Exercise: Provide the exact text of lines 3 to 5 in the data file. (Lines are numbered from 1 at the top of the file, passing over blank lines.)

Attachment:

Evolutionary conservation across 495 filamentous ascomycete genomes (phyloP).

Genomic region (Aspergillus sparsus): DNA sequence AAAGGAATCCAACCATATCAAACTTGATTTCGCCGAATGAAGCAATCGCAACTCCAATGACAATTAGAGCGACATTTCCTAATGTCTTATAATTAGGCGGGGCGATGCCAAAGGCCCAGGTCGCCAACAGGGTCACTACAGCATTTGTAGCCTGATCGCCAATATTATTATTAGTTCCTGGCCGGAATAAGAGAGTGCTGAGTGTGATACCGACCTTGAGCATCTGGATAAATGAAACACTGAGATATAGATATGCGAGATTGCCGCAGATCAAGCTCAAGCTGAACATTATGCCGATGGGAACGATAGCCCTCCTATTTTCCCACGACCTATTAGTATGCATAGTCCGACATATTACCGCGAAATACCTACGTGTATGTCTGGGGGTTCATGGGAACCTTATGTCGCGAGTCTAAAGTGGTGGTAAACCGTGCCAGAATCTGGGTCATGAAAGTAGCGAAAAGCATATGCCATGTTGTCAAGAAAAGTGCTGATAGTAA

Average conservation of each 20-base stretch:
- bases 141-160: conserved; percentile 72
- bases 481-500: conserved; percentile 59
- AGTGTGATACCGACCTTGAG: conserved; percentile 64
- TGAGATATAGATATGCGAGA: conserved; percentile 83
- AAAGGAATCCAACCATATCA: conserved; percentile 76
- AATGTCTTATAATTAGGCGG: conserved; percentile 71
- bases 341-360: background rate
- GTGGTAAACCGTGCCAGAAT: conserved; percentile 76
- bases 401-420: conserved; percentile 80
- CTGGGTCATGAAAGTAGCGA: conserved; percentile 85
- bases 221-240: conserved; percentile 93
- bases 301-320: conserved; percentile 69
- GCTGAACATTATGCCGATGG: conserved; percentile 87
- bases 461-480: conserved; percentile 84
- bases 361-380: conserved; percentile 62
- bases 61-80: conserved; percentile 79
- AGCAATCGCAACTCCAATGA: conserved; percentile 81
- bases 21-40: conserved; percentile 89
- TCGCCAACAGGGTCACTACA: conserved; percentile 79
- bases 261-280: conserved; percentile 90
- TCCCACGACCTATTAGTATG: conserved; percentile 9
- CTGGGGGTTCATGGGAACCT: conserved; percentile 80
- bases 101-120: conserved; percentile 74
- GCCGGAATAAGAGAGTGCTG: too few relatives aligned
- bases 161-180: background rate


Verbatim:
Average conservation of each 20-base stretch:
- bases 141-160: conserved; percentile 72
- bases 481-500: conserved; percentile 59